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LAURIER, Wash. —
When Washington ranchers find that gray wolves have attacked their cattle, they can call the state wildlife agency, which has killed 31 of the protected predators since 2012 under a program intended to save vulnerable livestock.
Many ranches have routinely used state-contracted range riders to ward off wolves, which are listed by Washington as endangered even as they have gradually returned during the last decade after being reintroduced in Idaho.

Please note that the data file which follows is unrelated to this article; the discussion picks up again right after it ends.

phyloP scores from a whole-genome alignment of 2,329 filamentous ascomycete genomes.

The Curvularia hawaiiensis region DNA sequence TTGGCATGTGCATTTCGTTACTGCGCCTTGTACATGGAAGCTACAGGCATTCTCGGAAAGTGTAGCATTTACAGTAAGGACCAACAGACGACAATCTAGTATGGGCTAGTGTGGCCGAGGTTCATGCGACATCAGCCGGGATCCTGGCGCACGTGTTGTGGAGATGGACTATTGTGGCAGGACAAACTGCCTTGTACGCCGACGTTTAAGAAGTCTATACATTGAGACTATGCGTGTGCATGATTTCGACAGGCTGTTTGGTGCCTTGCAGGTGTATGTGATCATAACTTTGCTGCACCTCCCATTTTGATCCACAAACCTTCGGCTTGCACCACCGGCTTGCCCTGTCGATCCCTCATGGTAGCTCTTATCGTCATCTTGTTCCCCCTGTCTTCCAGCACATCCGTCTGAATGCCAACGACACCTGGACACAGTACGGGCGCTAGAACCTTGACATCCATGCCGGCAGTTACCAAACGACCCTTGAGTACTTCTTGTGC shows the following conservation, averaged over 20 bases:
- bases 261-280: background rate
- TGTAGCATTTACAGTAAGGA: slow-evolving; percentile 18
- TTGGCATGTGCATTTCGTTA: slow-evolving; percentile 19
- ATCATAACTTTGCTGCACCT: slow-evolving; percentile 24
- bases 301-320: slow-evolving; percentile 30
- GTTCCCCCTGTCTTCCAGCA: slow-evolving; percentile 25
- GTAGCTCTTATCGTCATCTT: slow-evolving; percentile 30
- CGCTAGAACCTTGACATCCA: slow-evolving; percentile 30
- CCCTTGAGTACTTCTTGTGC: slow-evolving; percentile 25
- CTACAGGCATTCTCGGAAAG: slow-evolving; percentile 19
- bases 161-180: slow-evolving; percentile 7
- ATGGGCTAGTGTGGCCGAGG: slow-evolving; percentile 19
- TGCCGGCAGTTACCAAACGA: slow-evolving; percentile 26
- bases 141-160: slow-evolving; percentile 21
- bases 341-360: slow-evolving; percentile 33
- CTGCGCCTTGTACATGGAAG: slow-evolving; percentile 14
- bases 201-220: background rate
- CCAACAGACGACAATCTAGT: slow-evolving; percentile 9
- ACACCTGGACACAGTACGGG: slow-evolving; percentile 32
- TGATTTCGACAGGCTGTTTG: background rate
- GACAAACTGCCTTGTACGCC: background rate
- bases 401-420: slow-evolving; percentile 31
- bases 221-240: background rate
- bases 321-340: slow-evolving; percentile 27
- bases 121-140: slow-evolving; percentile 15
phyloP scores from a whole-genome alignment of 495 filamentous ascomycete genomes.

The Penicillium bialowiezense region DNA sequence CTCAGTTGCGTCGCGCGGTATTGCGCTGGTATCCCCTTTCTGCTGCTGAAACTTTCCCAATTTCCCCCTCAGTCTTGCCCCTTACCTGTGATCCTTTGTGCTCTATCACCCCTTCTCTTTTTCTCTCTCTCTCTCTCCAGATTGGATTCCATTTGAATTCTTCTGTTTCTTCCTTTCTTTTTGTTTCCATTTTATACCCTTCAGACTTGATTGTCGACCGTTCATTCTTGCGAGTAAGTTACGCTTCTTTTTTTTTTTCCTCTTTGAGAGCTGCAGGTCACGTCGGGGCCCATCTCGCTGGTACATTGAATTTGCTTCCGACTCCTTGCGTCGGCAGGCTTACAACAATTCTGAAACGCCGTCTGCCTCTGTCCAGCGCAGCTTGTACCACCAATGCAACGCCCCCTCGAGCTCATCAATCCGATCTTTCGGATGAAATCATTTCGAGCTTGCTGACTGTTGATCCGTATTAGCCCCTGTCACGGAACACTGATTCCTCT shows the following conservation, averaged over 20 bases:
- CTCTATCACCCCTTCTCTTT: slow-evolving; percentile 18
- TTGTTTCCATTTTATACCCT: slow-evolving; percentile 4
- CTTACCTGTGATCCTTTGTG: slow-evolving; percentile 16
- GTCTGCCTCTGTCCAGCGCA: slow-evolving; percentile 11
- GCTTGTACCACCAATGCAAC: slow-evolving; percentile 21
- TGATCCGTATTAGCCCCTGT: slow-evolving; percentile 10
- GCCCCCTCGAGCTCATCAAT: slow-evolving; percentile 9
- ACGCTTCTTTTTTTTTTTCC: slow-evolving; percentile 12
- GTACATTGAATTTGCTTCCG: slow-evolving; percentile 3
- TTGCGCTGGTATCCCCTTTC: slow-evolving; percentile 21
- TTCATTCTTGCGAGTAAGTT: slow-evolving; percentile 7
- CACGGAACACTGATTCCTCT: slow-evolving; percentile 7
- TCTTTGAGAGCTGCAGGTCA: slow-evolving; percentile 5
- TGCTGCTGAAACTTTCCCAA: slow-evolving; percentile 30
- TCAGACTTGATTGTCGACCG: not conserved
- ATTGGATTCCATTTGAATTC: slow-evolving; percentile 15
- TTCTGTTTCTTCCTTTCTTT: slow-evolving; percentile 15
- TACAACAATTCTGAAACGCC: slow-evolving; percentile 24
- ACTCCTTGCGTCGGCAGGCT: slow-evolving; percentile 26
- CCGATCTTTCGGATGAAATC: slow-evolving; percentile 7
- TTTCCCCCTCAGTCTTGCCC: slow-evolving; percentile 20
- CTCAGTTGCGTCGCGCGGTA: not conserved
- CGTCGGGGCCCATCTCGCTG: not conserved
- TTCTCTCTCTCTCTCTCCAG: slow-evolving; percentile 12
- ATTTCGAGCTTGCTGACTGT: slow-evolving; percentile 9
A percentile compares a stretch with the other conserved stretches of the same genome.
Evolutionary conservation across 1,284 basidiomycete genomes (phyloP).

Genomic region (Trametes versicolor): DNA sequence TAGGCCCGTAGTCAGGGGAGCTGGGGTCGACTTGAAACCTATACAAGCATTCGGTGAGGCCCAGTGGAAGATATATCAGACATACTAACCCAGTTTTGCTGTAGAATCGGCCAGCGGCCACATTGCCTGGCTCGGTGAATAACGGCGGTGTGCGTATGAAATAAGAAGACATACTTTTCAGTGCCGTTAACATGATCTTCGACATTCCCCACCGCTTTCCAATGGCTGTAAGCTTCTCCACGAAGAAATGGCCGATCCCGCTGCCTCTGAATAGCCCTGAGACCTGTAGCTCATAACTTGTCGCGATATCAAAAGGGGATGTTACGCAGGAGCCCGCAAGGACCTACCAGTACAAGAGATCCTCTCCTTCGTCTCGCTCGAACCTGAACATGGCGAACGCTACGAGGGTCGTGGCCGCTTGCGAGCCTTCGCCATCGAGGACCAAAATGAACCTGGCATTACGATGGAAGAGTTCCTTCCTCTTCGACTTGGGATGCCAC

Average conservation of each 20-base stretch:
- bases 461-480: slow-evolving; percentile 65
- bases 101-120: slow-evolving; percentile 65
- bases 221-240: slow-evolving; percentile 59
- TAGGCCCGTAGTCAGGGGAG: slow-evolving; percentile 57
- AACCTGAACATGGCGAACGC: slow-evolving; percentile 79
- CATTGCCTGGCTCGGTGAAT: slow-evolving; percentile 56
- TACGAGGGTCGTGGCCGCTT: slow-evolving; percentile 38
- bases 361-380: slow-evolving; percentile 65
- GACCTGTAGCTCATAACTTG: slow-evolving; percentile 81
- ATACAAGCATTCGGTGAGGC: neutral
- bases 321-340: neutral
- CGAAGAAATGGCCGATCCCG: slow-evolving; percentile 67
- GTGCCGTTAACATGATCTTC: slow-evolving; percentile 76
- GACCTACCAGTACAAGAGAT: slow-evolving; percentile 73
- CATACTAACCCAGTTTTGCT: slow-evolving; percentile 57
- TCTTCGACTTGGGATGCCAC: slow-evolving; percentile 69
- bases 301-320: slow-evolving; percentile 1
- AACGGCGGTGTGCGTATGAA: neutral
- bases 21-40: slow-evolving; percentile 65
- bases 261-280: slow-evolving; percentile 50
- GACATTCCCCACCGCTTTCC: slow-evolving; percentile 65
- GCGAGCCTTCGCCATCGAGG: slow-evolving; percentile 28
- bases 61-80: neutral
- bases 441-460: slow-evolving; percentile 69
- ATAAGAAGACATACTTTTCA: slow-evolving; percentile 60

But not the Diamond M Ranch, which has grazed its cattle on federal land near the U.S.-Canada border in northeast Washington since World War II.